Ray’s wife Maureen, 81, was diagnosed with Parkinson’s in 2010. She has since developed dementia and 73-year-old Ray is her carer. Here he shares their unfolding story and how his role has changed as Maureen’s condition has progressed.
“The first I knew anything was wrong was one Christmas when Maureen was writing cards out and she mentioned her writing was getting smaller,” remembers Ray. “I put half an ear to it, but that was it really.”
“At the time, we were just going through life. I was still working. We saw the children and grandchildren, socialised and went on holiday. It was a decent life really.”
After visiting her GP, Maureen was referred to a neurologist who diagnosed Parkinson’s. Ray says: “I had a good friend who has had Parkinson’s for over 20 years and experienced involuntary movements.
Maureen never had visible symptoms, so although at the time I thought it sounded serious, I just couldn't believe that what Maureen had was the same as what my friend had.
“I still didn’t really see it as affecting our lives. But I definitely went through a period of self-denial,” admits Ray.
I started to educate myself and it was only then that I realised how much there was to the condition.
After the diagnosis, Ray and Maureen were put in touch with a Parkinson’s local adviser who shared information about the condition with the couple and told them about the benefits they may be entitled to claim for.
“I started to educate myself and it was only then that I realised how much there was to the condition,” says Ray.
“That’s also probably the first time I realised it was a progressive condition and it would get worse over time - that’s when the seriousness of the situation became more apparent. I just hoped the progression would go slowly.”
The local adviser also told Ray and Maureen their Parkinson’s UK local group, although it’s something the couple didn’t feel was right for them. Ray explains: “I didn’t want to go because I didn’t want to see a snapshot of the future for Maureen - or for me.”
I took the dementia diagnosis more seriously than the Parkinson’s diagnosis...But my mum had died of it, so I had more of an insight into it.
Getting on with it
The biggest challenge in the months after diagnosis was managing the medication regimen.
Ray explains: “Until Maureen was diagnosed with Parkinson’s, neither of us took any medication, so we had to quickly get on top of that. I’d describe myself as the more calculating one in our relationship, so I became responsible for making sure Maureen took her medication on time.”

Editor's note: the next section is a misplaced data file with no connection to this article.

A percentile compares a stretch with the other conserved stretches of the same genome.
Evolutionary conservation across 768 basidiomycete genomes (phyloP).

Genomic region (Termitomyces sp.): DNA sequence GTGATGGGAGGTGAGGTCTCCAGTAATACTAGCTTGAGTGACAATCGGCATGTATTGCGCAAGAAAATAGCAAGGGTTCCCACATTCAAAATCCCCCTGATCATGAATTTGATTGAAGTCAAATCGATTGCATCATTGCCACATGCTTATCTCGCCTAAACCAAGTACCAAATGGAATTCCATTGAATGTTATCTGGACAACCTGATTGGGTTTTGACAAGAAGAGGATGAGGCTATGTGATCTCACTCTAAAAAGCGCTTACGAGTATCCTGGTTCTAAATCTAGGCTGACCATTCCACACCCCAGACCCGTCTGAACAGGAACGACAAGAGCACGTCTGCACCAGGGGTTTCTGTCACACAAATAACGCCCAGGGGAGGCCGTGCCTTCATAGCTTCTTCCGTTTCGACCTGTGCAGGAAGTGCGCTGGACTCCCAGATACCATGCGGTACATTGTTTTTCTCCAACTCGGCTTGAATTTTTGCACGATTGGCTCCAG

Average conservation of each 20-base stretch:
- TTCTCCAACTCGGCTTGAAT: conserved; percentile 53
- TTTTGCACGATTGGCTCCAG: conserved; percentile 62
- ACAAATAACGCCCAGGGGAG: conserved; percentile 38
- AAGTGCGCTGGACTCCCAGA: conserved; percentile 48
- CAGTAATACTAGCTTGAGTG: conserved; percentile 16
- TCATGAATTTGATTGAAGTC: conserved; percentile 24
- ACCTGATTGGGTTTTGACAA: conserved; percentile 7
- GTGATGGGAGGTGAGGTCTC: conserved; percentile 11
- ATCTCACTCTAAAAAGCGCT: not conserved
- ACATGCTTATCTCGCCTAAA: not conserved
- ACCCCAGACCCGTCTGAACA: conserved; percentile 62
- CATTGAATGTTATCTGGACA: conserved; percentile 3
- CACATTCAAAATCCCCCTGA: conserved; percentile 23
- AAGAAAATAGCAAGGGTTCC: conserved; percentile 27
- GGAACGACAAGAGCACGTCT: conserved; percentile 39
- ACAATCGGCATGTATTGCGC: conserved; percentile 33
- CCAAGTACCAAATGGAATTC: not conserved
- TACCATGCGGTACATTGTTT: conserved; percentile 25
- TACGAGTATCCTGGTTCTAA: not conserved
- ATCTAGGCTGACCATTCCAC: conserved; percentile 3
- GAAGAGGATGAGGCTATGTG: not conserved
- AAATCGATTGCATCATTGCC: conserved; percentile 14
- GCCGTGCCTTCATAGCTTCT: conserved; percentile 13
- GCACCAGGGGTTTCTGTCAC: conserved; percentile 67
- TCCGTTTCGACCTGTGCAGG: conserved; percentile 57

In the first couple of years, nothing really changed at home. “We just got on with our lives, but,” as Ray describes, “Parkinson’s is like a sleeping giant that slowly, slowly creeps up on you.”
6 years after Maureen was told she had Parkinson’s, she was diagnosed with Parkinson’s dementia. “I took the dementia diagnosis more seriously than the Parkinson’s diagnosis,” admits Ray.
“But my mum had died of it, so I had more of an insight into it. I remember as we left the appointment, Maureen said to me, ‘Well that’s the end of our happy little life.’”
Shortly after Maureen was diagnosed with dementia, the DVLA suspended her driving license. “It was definitely at this point that I had to start stepping up my role as a carer,” says Ray.
“Now I do 90% of the meal planning, shopping, food preparation and cooking. Maureen does come to the shops with me, but it would be difficult for her to cook because she gets confused. I think I’m becoming quite a good cook!
“Maureen needs help with technology like her mobile phone or tablet - basically anything that needs switching on or off. Her dementia also seems to cause a disconnect between what she sees and what her brain identifies it as.
"So for example, sometimes she’s looking for her glasses, but picks up her phone. Or on other occasions she asks for something by name when she means something else.
“My role in managing Maureen’s medication has now also stepped up from making sure she takes it on time, to organising and administering everything she has to take,” Ray explains.
“She uses an 8-compartment alarmed daily pill box, which I fill and set for her. When the alarm sounds, she should take a tablet, but she can make errors or not hear the alarm.”
What if I die? Maureen, and I, wouldn’t want a care home to be the answer. Maybe she could live with a relative, but that’s a big commitment for someone, and what happens to our home?
The global pandemic has been felt sharply by Ray. He explains: “We’ve not been able to get face-to-face appointments with our GP, Maureen’s specialist or Parkinson’s nurse. The same goes for the mental health team. We’ve had phone calls, but changes in Maureen’s condition are not really being monitored.
“While I know help is out there, I’ve always seen myself as a problem solver so try and sort things out myself. This situation though is certainly testing my mental fortitude, often to the limit. I’m trying to stay strong, but I have felt very alone.”
As Maureen’s Parkinson’s and dementia progresses, it does raise questions about how the future will unfold for the couple. Ray admits, “We dont really talk about the future, but I think about it a lot. What if something happens to me?
“I recently spent 3 weeks in hospital. Maureen’s children helped out by sorting a rota to stay with her. But it wasn’t easy for them as they work. Medication mistakes were made, and Maureen got a bit confused by the changing faces,” says Ray.
“This was only temporary, but what if I die? She, and I, wouldn’t want a care home to be the answer. Maybe she could live with a relative, but that’s a big commitment for someone, and what happens to our home?”
Perhaps Ray’s biggest struggle though is watching Maureen slowly decline. “The hardest thing about this condition is having to see my beautiful, effervescent, outgoing, clever, funny wife and partner disappear before my eyes, admits Ray. “For now though, Maureen’s now my key role in life.”